When you purchase a pattern from The Sewing Revival, you will receive it in 3 sizes. (some of the older patterns come in 4 sizes but we are transitioning to 3). You should select the size that best suits you and you will receive the size above and below. This is super helpful if you are "in between" sizes, or if you are a split size (for example, a size 12 bust and a size 14 hip), because it allows you to adjust the pattern size to better fit your body shape.
This blog will take you through the process of adjusting a dress pattern for a person with a size 12 bust and a size 14 hip (a traditional "pear" shape), but the principles are the same for any mixed body shape.
The example used is the Stitchbird Dress, but the same applies for most garments.
Before we begin, it is important to understand the difference between the SIZE CHART measures and the FINISHED GARMENT measures:
Size Chart measurements measure your body shape.
Finished garment measurements measure the finished garment. This is the body size plus the extra "ease" or "exra room" added for the garment style. If the finished garment measurements were the same as the size chart, the garment would fit you exactly - and if it was made of woven material you wouldn't be able to move. It was made with stretch, it would be like wearing a wetsuit or lycra suit. The amount of "ease" is determined by the designer when creating the style. A garment with lots of ease is loose fitting, a garment with less ease is more tailored and sits closer to the body.
You should always choose your size from the Size Chart measures, because the finished garment measures reflect the designers ease for each pattern (which determines how it sits on your body), not your body size.
However, what happens if you are a mix between sizes?
Let's say you are a size 12 chest (you measure 95cm around the chest) and a size 14 hip (you measure 109cm around your hip).
In this case, it is important to take note of several things:
1) Consider the garment style - if there is a lot of ease in the style, the garment is loose fitting (like the Tui dress and Stitchbird dresses), then choosing the smaller size (without adjustment) may still work just fine because there is enough ease in the style to make it work.
To work this out you would refer to the finished garment measures which, in our example, says that a size 12 Stitchbird Dress measures 127cm chest and 121cm hip. Based on a 95cm chest and 109cm hip example, there is still enough ease in the hip area (121-109 = 12cm total). 12cm around the hip is the same as 3cm either side on the half. In the diagram below, the width at point A (hip) is 3cm on half of the front, equating to 12cm ease all the way around. This is more than enough (there is plenty of ease in this style to accommodate a bigger hip).
The ease at point B in the diagram above (the chest) is 32cm (127cm-95cm) which is 8cm on the half front. The style is very loose at this point which is created by the cross over pleat at the back (per the design intention).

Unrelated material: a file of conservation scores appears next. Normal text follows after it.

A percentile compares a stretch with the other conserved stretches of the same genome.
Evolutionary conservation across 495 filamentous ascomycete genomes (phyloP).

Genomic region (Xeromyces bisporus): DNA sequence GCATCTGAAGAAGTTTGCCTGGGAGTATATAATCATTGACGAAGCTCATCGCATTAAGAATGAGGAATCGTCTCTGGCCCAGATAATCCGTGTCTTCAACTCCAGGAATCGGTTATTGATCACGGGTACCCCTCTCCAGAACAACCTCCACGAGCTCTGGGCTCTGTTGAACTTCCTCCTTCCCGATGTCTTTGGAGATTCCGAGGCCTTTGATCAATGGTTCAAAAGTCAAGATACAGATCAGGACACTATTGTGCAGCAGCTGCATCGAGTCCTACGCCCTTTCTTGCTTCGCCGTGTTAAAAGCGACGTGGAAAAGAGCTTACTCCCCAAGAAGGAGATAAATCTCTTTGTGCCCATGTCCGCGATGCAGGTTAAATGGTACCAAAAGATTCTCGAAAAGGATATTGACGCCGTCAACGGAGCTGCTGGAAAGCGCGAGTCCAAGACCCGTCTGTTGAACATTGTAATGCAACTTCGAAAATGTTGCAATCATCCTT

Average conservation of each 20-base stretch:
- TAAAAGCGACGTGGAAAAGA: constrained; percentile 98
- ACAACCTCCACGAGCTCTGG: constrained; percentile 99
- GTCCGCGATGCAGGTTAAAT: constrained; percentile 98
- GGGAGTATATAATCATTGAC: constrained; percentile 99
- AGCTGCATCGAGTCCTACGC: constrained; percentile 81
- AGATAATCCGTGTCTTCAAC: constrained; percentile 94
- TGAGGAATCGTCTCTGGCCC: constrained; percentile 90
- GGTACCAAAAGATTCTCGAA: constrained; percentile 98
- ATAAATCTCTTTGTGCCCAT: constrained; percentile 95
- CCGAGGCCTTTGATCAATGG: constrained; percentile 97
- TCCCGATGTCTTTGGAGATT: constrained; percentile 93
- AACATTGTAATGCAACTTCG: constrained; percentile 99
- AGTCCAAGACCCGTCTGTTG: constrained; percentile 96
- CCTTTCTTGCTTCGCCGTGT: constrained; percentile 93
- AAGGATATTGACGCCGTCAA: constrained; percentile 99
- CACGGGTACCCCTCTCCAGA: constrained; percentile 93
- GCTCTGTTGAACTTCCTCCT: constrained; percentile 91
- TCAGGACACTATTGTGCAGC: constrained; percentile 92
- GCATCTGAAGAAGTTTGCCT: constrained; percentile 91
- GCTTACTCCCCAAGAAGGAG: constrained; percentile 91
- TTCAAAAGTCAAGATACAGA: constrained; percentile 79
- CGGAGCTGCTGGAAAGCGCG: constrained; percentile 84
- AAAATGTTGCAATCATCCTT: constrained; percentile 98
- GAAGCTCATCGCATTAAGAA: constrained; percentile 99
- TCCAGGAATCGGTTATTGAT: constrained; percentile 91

2) The recommended fabric. Knit and stretch fabrics are naturally more "forgiving" than woven fabrics as they stretch with the body. Woven fabrics do not change so there needs to be a little more attention given to finished measurements. The only exception to this is a woven fabric cut on the "bias" (learn more about that here). Check out whether a pattern will still fit without adjustment if the fabric will stretch enough to accommodate.
3) If you are "in between" sizes and the style is more fitted (like the Nikau dress), and the recommended fabric will not allow any stretch to accommodate a larger hip, then you need to pay more attention to the Finished measurement chart and grade between sizes.
The Sewing Revival patterns make this easy by providing patterns in several sizes and once opened in Adobe reader, you can choose to print one, or several sizes using the layers option (more about how to do this here). If you need to grade between size 12 and 14, you need to print both size 12 and 14 layers to begin with.
Once you have printed the pattern (and stuck it together), you need to adjust the pattern before you cut it out.
HOW TO GRADE BETWEEN SIZES:
Using an example of a size 12 bust and size 14 hip:
1. Print both the size 12 and 14 size layers and tape the pattern but do not cut it out.
2. You need the size 12 top section and the size 14 bottom so you need to join these 2 sizes together in a gradual line. To do this, draw a line in pencil from the size 12 waist to the size 14 hip on the bodice. You will need to make sure the same line is as smooth as possible, following the original style curve and that the same curve is drawn on both the front and back pattern pieces. In the example of the Nikau dress below, the best place to grade is along the in-seam pocket as this sits between the waist and the hip. You may also like to adjust the shape of the pocket edge as well (without adjustment, the pocket will sit on a slightly different angle which will not affect the garment significantly).
3. Repeat for the front and back bodice pieces.
4. Cut out the paper pattern on the new lines. Your pattern will reflect a size 12 chest and size 14 hip.